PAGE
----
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Issue Home December 3, 2002 Site Home

Letters to the Editor Policy

Join Us In Peace

In spite of all the media attention about planning for war, there are a good many of us who are not in favor of rushing into a posture for war before all other options have been exhausted.

We are announcing a gathering on the steps of the County Courthouse in Montrose, PA on Saturday, November 30, at twelve o’clock noon. We hope you will help us to publicize this event, and invite people that share our concern for peace to join us.

People who are disturbed about our nation’s hasty preparation for war, come to this rally of People for Peace, and help demonstrate our reasoning for a more sane and thoughtful way to deal with threats to our own security and terrorism around the world.


Paul W. Gere

Montrose, PA

PA Recycling Reality Less Than Advertised

Pennsylvanians are being told that the state’s recycling initiative is a success, and that money for recycling programs in Pennsylvania is abundant. The reality, however, is quite different, and the future of Pennsylvania's recycling effort may fall victim to these misperceptions.

A press release recently issued by the state Department of Environmental Protection claims Pennsylvania has reached a recycling rate of 36.1 percent. That’s one percent higher than the 35 percent goal former Gov. Tom Ridge set for the end of 2002 when he took office in 1996.

Unfortunately, the latest DEP figures reflect a new way of counting more than they reflect a legitimate improvement in Pennsylvania's recycling rate. DEP reached its 35 percent goal by including many non-legitimate recyclables, such as incinerator ash and asphalt.

If the state had used the standards set by the Environmental Protection Agency for counting recyclables, its rate would be about 28 percent. If it counted just the materials actually listed in Act 101 – the state’s recycling law – the rate would only be about 19 percent.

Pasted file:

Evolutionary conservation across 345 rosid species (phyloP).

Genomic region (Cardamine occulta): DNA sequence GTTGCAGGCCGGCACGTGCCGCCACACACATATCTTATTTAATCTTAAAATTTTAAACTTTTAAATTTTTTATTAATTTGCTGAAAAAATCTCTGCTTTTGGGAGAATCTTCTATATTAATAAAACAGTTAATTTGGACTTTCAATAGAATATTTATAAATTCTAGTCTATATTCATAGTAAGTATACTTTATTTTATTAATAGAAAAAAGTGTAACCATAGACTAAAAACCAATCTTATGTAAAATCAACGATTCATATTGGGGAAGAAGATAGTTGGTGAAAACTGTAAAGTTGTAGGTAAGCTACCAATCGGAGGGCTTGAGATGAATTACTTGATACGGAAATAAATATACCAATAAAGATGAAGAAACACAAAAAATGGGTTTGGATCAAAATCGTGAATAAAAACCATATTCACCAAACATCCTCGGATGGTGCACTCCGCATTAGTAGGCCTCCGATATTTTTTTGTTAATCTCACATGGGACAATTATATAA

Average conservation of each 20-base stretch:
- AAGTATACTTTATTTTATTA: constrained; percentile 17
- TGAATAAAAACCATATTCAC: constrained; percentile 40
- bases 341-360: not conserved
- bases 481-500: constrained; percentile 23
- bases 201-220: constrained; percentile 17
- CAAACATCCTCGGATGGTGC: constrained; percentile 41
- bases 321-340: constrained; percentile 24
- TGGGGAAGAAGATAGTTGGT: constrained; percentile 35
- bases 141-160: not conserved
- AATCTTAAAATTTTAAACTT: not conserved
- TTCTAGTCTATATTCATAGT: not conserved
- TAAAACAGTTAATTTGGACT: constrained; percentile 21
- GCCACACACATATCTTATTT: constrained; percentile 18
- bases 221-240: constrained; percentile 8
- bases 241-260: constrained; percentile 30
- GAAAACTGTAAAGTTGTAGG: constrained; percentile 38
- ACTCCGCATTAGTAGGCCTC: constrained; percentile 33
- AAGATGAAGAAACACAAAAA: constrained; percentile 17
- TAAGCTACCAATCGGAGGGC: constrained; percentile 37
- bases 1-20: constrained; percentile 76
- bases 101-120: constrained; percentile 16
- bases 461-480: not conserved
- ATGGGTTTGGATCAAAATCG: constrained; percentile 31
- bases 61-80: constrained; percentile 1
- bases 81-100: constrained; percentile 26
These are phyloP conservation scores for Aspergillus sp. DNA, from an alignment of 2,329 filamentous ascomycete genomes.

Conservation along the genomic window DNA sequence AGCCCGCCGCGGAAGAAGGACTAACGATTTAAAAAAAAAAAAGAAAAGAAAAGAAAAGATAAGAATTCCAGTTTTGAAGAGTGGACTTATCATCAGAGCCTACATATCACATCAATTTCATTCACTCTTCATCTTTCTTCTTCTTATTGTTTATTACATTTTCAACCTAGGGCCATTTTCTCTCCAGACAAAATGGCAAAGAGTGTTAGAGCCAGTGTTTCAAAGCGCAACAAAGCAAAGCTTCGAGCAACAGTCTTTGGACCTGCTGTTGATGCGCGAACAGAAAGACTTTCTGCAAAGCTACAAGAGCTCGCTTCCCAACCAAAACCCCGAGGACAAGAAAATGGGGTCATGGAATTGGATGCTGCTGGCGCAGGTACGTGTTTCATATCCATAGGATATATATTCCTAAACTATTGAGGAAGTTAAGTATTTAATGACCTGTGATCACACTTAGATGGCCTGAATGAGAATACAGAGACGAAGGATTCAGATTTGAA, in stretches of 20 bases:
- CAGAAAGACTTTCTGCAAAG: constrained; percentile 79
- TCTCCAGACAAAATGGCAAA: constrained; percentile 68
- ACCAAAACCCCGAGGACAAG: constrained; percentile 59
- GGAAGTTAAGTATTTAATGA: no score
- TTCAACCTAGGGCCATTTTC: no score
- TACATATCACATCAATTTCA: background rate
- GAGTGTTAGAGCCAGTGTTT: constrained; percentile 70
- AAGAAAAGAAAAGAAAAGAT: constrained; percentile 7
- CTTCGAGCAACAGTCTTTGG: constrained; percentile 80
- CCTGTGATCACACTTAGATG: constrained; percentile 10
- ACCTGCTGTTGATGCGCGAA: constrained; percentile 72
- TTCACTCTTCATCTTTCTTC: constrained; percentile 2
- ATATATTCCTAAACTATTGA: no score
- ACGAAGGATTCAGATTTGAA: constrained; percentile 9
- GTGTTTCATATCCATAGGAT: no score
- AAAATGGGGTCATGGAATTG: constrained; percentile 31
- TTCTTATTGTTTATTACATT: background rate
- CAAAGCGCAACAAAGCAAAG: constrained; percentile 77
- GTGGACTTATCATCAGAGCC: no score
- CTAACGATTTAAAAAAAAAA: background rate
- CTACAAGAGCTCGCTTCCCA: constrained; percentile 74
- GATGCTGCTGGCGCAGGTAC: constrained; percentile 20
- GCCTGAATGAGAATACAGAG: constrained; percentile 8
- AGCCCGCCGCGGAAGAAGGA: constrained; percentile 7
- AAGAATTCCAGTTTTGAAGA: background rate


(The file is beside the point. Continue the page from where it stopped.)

The DEP release also suggests that recycling money in Pennsylvania is plentiful. Again, the reality is quite different. Money that DEP claims is unspent was awarded under the recycling program’s usual two-year contract, so communities that have accepted this money still have another year left to use it – it is not "unused" or "available."

The fact is there remains a pent-up demand for recycling money in Pennsylvania, a demand that DEP is increasingly unable to meet. The $25 million a year being diverted from the recycling fund to Growing Greener and other programs has left a severe shortage of funding for Section 902 grants, which provide municipalities with money for recycling equipment, bins and educational programs. In the past two years, $34 million worth of Section 902 grant applications were denied by DEP, and the department just announced it will make only $3 million available in the next round of recycling grants, $17 million less than usual.

I don’t want to see Pennsylvania's recycling effort fall victim to political spin. Despite the dispatches from Harrisburg, the state’s recycling rate has stalled, the recycling fund is depleted and communities are in need of more recycling money. That is the reality, and that is the perspective from which the governor-elect and the General Assembly should be planning the state’s future recycling goals and funding commitments.


State Rep. Greg Vitali


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